Deena El-Mahdy: “I Started To Study Material Sciences And How To Reuse And Recycle Materials”

By on July 15th, 2020 in interview

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Deena El-Mahdy [Source: Women in 3D Printing]

Deena El-Mahdy is an Egyptian architect and Assistant professor at Architectural Engineering Department at the British University in Egypt.

She contributed to many projects related to additive manufacturing techniques in construction. Deena was shortlisted in Tamayouz Excellence Award for Women in Architecture in 2019. Her research focuses on material science, additive manufacturing techniques, and robotics in construction where she is trying to establish a hub that can flourish the economy in the MENA region with international institutions’ collaborations.

Nora Toure: Deena, could you let us know about your background and your journey to Additive Manufacturing (AM)?

Deena El-Mahdy: I am an architect and assistant professor at the British University in Egypt, and I have been teaching since 2010. I graduated from Cairo University, faculty on engineering, Architectural Engineering department in 2010 where I obtained my MSc. and Ph.D. from the same university in 2013 and 2018 respectively.

In early 2012, I attended the first digital fabrication workshop that changed my way of thinking through looking at things differently. I started to study material sciences and how to reuse and recycle the materials to decrease waste in construction.

I was exposed to different rules in nature where I studied deeply the behavior of the organisms and the logic beyond them. Revisiting nature introduced me to the biomimicry approach which is depending on mimicking nature and the organisms through their dealing with the surrounded environment and adapting with. This offered an inspiration tool and technique that can be reflected in architecture.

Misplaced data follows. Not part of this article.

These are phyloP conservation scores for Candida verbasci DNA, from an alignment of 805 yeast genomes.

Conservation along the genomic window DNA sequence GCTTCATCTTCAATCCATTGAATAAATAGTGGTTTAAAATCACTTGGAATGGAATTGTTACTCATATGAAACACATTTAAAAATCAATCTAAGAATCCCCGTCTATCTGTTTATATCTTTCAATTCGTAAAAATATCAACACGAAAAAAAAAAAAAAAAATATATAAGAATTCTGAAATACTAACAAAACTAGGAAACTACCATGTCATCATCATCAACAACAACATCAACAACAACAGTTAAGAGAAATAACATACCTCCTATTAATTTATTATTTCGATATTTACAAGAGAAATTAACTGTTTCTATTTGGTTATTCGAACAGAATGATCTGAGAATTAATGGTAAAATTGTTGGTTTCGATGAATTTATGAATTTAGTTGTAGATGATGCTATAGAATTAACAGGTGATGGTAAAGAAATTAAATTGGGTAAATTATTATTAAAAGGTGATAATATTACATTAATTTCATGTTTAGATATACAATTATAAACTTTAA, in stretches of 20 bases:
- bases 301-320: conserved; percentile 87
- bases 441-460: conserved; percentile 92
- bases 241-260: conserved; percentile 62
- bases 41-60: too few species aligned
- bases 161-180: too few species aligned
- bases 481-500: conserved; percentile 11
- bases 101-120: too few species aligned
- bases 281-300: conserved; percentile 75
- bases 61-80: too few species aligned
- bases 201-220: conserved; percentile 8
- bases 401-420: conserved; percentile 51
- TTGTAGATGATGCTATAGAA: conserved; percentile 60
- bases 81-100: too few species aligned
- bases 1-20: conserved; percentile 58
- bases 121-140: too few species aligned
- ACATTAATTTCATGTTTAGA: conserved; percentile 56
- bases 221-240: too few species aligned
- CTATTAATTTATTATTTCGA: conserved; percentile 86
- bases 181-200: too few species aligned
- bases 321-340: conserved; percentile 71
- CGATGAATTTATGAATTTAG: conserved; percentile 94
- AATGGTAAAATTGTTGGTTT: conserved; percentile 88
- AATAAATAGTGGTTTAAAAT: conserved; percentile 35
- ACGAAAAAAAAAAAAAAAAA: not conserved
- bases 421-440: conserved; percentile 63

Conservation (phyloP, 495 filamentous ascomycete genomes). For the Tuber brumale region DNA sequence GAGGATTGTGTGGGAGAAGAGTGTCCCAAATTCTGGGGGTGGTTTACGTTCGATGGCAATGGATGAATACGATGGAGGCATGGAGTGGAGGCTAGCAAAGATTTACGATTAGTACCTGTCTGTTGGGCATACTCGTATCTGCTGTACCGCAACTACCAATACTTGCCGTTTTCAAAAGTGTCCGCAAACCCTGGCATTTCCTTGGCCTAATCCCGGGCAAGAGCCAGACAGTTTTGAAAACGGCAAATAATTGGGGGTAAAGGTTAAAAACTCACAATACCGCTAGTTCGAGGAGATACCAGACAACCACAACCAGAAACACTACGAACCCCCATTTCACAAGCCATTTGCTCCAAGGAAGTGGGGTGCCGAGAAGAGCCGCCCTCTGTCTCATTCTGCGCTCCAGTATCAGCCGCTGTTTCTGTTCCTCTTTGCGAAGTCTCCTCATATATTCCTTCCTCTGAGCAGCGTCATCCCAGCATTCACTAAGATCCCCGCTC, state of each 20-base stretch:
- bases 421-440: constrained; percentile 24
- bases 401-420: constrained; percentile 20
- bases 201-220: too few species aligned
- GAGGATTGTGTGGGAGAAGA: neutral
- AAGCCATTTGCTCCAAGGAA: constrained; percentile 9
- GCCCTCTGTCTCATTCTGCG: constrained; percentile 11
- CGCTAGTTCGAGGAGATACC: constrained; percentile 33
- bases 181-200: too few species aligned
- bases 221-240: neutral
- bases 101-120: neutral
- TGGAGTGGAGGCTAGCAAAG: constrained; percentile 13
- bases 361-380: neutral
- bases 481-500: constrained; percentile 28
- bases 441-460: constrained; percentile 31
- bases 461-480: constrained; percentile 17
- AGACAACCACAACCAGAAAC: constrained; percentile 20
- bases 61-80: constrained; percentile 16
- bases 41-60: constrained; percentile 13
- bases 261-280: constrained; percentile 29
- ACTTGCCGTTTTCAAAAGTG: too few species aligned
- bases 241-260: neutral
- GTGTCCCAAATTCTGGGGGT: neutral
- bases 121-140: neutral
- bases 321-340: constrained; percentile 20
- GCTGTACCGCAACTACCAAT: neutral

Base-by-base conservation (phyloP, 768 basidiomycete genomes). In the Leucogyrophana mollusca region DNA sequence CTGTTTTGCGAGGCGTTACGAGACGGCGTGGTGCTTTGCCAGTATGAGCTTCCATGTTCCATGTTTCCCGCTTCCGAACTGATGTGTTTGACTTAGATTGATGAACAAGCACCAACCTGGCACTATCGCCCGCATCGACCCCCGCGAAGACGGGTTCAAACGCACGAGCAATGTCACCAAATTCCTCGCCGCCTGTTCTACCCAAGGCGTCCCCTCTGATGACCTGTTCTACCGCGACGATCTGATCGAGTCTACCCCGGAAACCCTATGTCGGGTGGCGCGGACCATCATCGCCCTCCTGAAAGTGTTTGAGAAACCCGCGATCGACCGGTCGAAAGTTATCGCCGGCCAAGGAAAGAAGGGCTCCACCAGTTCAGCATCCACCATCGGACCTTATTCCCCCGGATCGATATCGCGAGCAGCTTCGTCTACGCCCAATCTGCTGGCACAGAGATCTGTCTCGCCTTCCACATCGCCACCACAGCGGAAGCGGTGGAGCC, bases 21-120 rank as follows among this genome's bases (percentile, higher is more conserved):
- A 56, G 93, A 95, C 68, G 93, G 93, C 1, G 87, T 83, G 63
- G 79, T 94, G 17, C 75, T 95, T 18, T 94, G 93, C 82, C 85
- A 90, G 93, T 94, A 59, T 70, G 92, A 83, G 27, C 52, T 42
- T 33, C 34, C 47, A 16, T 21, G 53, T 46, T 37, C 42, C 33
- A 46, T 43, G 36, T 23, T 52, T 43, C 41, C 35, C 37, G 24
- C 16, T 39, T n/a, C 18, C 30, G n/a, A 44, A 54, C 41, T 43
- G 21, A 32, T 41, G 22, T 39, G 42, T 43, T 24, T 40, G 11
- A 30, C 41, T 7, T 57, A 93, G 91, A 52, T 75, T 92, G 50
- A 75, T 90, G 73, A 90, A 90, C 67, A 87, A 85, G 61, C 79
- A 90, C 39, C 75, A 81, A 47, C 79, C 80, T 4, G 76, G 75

My passion for photography, especially in insects, and the curiosity beyond them allowed me to discover a lot of similarities between their behavior in constructing their colonies comparing to our building techniques. These similarities enabled me to explore different way of sustainable building methods in which they follow.

Through exploring ants, termites, bees, and wasps which they are depending on natural earthen materials available in their environment, I started to realize the similar ways they follow during the construction with the 3D printing.

Both techniques were about addition where the materials are added layer by layer. I can say that photography took me deep inside approaching the Additive Manufacturing. Accordingly, my study started to focus more on the sustainable approaches the insects follow through their building techniques and eco-friendly materials they used as vernacular architecture.

By this exposure, I followed the wasp’s technique in producing the materials in which the 3D printing mechanism is mimicking wasps’ behavior. From this perspective, I tracked the same method trying to merge the available materials and new computational techniques that would provide a lot of material and resources.

Since then, my research became more focusing on additive manufacturing especially 3D printing in which this method allows using the minimum amount of needed materials and less waste generating complex forms where my message is following the concept of ” The concept of Think Globally and act locally”.

I found a passion through attending and learning new ideas where I have attended more than 22 hands-on workshops related to digital fabrication, materiality and robotic construction where I believe these techniques can change the way we follow in our construction in the future.

Read the rest at Women in 3D Printing

By Nora Toure

California-based Nora Toure is the woman behind “Women in 3D Printing”, a group dedicated to promoting and showcasing the use of 3D printing for women. She’s also the Director of Sales & Service Factory Operations at Fast Radius, and a TEDx speaker.

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